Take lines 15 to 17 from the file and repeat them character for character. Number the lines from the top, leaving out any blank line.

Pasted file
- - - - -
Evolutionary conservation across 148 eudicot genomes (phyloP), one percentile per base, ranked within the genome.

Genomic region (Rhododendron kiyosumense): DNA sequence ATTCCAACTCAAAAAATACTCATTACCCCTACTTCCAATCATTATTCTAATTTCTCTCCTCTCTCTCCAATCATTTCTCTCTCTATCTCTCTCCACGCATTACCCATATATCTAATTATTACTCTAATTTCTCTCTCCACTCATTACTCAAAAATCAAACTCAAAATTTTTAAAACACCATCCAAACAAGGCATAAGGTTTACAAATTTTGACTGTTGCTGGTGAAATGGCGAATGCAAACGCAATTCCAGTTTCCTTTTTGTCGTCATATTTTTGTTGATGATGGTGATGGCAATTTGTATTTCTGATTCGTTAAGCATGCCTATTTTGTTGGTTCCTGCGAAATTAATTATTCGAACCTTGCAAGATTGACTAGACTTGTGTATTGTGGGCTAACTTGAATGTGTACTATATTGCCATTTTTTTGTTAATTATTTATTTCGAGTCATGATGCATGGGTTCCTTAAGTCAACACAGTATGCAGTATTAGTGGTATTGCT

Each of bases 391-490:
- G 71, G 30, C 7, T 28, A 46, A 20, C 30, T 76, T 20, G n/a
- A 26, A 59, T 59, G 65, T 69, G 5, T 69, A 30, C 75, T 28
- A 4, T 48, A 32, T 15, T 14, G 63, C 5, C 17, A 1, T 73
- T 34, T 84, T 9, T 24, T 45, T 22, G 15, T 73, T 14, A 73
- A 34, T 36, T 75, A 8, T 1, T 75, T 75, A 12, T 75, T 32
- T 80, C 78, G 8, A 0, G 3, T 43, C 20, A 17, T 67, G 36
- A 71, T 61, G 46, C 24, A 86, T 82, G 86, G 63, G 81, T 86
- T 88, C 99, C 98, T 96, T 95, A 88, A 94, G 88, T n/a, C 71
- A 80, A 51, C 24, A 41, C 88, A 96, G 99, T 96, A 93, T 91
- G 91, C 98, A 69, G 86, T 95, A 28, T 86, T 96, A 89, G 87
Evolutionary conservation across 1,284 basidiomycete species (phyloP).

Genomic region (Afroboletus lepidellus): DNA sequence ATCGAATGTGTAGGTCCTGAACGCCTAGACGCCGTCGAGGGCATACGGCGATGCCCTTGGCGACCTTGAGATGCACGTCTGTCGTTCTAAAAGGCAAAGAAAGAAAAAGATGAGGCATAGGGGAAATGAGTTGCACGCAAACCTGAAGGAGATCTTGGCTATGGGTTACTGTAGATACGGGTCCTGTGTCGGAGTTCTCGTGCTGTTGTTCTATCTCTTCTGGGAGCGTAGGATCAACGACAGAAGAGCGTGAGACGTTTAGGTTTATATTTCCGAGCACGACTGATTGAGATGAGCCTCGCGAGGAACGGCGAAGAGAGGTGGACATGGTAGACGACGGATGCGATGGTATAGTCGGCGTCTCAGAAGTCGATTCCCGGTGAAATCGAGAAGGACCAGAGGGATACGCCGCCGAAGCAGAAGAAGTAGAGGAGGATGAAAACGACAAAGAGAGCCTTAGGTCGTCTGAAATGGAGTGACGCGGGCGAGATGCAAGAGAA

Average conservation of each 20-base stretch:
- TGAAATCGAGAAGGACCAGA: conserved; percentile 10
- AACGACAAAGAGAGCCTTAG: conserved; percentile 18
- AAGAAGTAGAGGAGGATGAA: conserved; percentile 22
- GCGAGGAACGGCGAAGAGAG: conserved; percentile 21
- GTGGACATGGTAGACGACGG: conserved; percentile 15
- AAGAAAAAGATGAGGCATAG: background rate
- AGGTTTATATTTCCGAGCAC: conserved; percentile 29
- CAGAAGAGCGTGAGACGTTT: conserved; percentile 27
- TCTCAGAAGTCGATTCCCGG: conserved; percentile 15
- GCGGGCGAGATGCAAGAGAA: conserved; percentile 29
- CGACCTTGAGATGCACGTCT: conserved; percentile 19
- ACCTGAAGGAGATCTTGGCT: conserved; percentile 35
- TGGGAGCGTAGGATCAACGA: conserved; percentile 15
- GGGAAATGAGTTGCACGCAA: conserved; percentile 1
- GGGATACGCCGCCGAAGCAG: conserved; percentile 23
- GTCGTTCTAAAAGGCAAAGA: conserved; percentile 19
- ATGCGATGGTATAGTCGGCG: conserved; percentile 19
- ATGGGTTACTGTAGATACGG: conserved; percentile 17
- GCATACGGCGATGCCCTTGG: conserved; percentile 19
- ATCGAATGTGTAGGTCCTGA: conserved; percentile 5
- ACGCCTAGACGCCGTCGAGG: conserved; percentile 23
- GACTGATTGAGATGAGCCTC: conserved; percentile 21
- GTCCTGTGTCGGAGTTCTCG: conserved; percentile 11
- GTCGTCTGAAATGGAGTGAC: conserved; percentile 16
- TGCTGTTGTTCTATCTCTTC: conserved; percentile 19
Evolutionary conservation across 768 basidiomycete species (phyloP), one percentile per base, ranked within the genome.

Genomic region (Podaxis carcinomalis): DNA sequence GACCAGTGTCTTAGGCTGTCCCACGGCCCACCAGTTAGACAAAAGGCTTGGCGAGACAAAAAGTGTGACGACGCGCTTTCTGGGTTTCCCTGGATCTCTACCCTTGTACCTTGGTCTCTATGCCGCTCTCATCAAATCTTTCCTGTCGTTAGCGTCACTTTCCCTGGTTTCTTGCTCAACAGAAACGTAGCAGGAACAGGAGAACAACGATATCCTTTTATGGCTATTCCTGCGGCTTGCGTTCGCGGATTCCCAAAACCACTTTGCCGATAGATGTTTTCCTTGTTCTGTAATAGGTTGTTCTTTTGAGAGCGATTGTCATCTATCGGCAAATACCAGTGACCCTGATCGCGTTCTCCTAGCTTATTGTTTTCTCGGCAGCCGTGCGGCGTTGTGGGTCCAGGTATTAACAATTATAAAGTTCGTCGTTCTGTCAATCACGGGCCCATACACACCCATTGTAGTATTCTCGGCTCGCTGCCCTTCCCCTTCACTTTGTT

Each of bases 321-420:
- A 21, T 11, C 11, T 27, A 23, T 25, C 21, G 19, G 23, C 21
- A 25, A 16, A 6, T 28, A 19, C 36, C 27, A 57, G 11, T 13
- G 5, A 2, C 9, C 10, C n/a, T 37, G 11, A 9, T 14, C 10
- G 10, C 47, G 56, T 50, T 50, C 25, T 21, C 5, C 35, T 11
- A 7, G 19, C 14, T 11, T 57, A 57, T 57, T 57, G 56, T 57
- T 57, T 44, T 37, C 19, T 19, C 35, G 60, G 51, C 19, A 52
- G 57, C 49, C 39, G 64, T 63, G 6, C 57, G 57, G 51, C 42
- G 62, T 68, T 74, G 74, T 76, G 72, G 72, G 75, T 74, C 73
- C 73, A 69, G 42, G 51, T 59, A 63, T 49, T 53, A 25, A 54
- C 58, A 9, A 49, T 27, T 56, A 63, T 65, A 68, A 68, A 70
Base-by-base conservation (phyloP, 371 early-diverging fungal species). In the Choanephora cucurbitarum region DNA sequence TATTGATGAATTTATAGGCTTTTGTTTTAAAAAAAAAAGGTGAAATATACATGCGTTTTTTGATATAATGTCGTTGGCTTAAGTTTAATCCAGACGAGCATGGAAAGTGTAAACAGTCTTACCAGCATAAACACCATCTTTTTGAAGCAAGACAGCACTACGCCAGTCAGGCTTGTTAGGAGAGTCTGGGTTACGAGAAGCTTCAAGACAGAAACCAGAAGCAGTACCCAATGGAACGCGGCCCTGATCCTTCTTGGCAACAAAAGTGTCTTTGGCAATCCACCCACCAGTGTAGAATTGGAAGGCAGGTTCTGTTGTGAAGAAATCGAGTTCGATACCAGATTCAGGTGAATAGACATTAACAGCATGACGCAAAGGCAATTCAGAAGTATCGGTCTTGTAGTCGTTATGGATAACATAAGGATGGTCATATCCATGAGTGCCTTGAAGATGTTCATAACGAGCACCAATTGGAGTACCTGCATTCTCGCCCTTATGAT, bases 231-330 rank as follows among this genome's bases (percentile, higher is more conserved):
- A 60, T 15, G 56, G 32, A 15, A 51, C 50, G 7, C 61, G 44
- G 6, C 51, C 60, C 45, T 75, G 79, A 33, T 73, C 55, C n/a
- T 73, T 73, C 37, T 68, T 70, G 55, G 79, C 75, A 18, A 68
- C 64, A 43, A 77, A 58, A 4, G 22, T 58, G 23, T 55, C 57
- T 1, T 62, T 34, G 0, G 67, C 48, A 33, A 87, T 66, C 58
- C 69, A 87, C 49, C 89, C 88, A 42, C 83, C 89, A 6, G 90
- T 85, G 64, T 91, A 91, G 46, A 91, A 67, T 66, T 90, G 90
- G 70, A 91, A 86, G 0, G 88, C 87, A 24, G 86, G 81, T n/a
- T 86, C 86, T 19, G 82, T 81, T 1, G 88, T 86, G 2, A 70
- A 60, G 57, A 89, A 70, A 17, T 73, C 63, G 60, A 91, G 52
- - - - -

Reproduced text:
Genomic region (Afroboletus lepidellus): DNA sequence ATCGAATGTGTAGGTCCTGAACGCCTAGACGCCGTCGAGGGCATACGGCGATGCCCTTGGCGACCTTGAGATGCACGTCTGTCGTTCTAAAAGGCAAAGAAAGAAAAAGATGAGGCATAGGGGAAATGAGTTGCACGCAAACCTGAAGGAGATCTTGGCTATGGGTTACTGTAGATACGGGTCCTGTGTCGGAGTTCTCGTGCTGTTGTTCTATCTCTTCTGGGAGCGTAGGATCAACGACAGAAGAGCGTGAGACGTTTAGGTTTATATTTCCGAGCACGACTGATTGAGATGAGCCTCGCGAGGAACGGCGAAGAGAGGTGGACATGGTAGACGACGGATGCGATGGTATAGTCGGCGTCTCAGAAGTCGATTCCCGGTGAAATCGAGAAGGACCAGAGGGATACGCCGCCGAAGCAGAAGAAGTAGAGGAGGATGAAAACGACAAAGAGAGCCTTAGGTCGTCTGAAATGGAGTGACGCGGGCGAGATGCAAGAGAA

Average conservation of each 20-base stretch:
- TGAAATCGAGAAGGACCAGA: conserved; percentile 10